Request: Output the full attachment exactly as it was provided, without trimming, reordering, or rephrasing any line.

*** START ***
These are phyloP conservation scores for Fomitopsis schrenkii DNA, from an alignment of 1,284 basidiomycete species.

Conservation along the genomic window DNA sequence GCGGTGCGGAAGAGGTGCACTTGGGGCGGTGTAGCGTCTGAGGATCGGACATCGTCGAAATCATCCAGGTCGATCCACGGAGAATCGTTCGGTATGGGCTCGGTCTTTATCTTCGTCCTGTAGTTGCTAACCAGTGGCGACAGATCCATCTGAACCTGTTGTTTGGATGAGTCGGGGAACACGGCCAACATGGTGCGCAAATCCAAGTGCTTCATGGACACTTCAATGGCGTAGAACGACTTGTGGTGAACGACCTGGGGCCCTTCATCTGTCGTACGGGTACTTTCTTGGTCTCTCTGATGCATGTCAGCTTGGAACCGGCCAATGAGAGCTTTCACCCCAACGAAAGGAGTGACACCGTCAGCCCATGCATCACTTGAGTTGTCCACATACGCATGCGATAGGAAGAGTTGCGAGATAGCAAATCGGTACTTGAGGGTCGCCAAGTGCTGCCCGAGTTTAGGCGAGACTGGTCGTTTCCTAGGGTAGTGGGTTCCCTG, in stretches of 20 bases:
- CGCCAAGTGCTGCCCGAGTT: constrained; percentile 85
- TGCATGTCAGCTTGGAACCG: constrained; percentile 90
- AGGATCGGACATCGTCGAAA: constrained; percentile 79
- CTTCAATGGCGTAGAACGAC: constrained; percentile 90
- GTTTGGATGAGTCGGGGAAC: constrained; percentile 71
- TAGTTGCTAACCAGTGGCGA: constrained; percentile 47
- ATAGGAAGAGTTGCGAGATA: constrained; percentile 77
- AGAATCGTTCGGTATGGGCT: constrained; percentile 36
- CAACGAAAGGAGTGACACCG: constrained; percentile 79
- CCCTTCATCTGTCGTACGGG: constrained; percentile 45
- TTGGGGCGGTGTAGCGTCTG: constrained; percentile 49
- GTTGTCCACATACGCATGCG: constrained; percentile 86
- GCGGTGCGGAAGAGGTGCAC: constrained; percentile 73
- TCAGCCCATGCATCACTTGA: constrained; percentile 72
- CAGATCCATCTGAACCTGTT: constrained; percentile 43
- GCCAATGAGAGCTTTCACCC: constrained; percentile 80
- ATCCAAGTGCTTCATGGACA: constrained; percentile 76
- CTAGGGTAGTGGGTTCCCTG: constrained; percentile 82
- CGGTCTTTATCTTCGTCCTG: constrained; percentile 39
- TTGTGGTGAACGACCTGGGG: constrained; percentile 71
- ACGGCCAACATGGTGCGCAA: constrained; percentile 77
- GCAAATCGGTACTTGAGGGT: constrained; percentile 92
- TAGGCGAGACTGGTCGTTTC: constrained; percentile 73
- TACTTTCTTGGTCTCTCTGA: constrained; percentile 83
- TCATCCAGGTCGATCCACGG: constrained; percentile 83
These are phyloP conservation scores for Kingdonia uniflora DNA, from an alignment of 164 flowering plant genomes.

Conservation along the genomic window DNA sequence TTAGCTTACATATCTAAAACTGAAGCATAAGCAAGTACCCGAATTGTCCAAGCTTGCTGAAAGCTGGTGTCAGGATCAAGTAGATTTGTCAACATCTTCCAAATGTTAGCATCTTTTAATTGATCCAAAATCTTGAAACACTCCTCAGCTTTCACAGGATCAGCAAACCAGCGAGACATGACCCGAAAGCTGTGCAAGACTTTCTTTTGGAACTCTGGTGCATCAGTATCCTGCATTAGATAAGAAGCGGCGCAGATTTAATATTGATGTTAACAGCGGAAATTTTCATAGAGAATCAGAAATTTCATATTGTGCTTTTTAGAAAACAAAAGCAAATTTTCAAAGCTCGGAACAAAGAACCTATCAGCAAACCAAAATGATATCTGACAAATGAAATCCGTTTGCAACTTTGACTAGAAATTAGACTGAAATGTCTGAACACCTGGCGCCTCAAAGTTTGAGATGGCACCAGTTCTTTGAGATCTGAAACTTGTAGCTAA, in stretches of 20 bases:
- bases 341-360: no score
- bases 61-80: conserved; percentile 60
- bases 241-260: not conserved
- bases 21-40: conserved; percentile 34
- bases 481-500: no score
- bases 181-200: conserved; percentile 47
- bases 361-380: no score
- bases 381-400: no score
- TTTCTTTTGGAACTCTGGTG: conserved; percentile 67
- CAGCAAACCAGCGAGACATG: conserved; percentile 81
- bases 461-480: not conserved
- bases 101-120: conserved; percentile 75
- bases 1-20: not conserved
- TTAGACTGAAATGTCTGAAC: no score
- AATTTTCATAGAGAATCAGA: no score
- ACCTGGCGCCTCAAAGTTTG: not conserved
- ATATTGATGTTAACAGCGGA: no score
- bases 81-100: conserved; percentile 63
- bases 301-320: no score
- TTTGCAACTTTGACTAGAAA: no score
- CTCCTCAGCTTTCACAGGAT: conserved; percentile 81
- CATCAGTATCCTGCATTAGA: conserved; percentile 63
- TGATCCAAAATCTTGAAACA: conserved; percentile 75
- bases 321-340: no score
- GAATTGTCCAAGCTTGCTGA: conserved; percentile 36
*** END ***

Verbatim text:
These are phyloP conservation scores for Fomitopsis schrenkii DNA, from an alignment of 1,284 basidiomycete species.

Conservation along the genomic window DNA sequence GCGGTGCGGAAGAGGTGCACTTGGGGCGGTGTAGCGTCTGAGGATCGGACATCGTCGAAATCATCCAGGTCGATCCACGGAGAATCGTTCGGTATGGGCTCGGTCTTTATCTTCGTCCTGTAGTTGCTAACCAGTGGCGACAGATCCATCTGAACCTGTTGTTTGGATGAGTCGGGGAACACGGCCAACATGGTGCGCAAATCCAAGTGCTTCATGGACACTTCAATGGCGTAGAACGACTTGTGGTGAACGACCTGGGGCCCTTCATCTGTCGTACGGGTACTTTCTTGGTCTCTCTGATGCATGTCAGCTTGGAACCGGCCAATGAGAGCTTTCACCCCAACGAAAGGAGTGACACCGTCAGCCCATGCATCACTTGAGTTGTCCACATACGCATGCGATAGGAAGAGTTGCGAGATAGCAAATCGGTACTTGAGGGTCGCCAAGTGCTGCCCGAGTTTAGGCGAGACTGGTCGTTTCCTAGGGTAGTGGGTTCCCTG, in stretches of 20 bases:
- CGCCAAGTGCTGCCCGAGTT: constrained; percentile 85
- TGCATGTCAGCTTGGAACCG: constrained; percentile 90
- AGGATCGGACATCGTCGAAA: constrained; percentile 79
- CTTCAATGGCGTAGAACGAC: constrained; percentile 90
- GTTTGGATGAGTCGGGGAAC: constrained; percentile 71
- TAGTTGCTAACCAGTGGCGA: constrained; percentile 47
- ATAGGAAGAGTTGCGAGATA: constrained; percentile 77
- AGAATCGTTCGGTATGGGCT: constrained; percentile 36
- CAACGAAAGGAGTGACACCG: constrained; percentile 79
- CCCTTCATCTGTCGTACGGG: constrained; percentile 45
- TTGGGGCGGTGTAGCGTCTG: constrained; percentile 49
- GTTGTCCACATACGCATGCG: constrained; percentile 86
- GCGGTGCGGAAGAGGTGCAC: constrained; percentile 73
- TCAGCCCATGCATCACTTGA: constrained; percentile 72
- CAGATCCATCTGAACCTGTT: constrained; percentile 43
- GCCAATGAGAGCTTTCACCC: constrained; percentile 80
- ATCCAAGTGCTTCATGGACA: constrained; percentile 76
- CTAGGGTAGTGGGTTCCCTG: constrained; percentile 82
- CGGTCTTTATCTTCGTCCTG: constrained; percentile 39
- TTGTGGTGAACGACCTGGGG: constrained; percentile 71
- ACGGCCAACATGGTGCGCAA: constrained; percentile 77
- GCAAATCGGTACTTGAGGGT: constrained; percentile 92
- TAGGCGAGACTGGTCGTTTC: constrained; percentile 73
- TACTTTCTTGGTCTCTCTGA: constrained; percentile 83
- TCATCCAGGTCGATCCACGG: constrained; percentile 83
These are phyloP conservation scores for Kingdonia uniflora DNA, from an alignment of 164 flowering plant genomes.

Conservation along the genomic window DNA sequence TTAGCTTACATATCTAAAACTGAAGCATAAGCAAGTACCCGAATTGTCCAAGCTTGCTGAAAGCTGGTGTCAGGATCAAGTAGATTTGTCAACATCTTCCAAATGTTAGCATCTTTTAATTGATCCAAAATCTTGAAACACTCCTCAGCTTTCACAGGATCAGCAAACCAGCGAGACATGACCCGAAAGCTGTGCAAGACTTTCTTTTGGAACTCTGGTGCATCAGTATCCTGCATTAGATAAGAAGCGGCGCAGATTTAATATTGATGTTAACAGCGGAAATTTTCATAGAGAATCAGAAATTTCATATTGTGCTTTTTAGAAAACAAAAGCAAATTTTCAAAGCTCGGAACAAAGAACCTATCAGCAAACCAAAATGATATCTGACAAATGAAATCCGTTTGCAACTTTGACTAGAAATTAGACTGAAATGTCTGAACACCTGGCGCCTCAAAGTTTGAGATGGCACCAGTTCTTTGAGATCTGAAACTTGTAGCTAA, in stretches of 20 bases:
- bases 341-360: no score
- bases 61-80: conserved; percentile 60
- bases 241-260: not conserved
- bases 21-40: conserved; percentile 34
- bases 481-500: no score
- bases 181-200: conserved; percentile 47
- bases 361-380: no score
- bases 381-400: no score
- TTTCTTTTGGAACTCTGGTG: conserved; percentile 67
- CAGCAAACCAGCGAGACATG: conserved; percentile 81
- bases 461-480: not conserved
- bases 101-120: conserved; percentile 75
- bases 1-20: not conserved
- TTAGACTGAAATGTCTGAAC: no score
- AATTTTCATAGAGAATCAGA: no score
- ACCTGGCGCCTCAAAGTTTG: not conserved
- ATATTGATGTTAACAGCGGA: no score
- bases 81-100: conserved; percentile 63
- bases 301-320: no score
- TTTGCAACTTTGACTAGAAA: no score
- CTCCTCAGCTTTCACAGGAT: conserved; percentile 81
- CATCAGTATCCTGCATTAGA: conserved; percentile 63
- TGATCCAAAATCTTGAAACA: conserved; percentile 75
- bases 321-340: no score
- GAATTGTCCAAGCTTGCTGA: conserved; percentile 36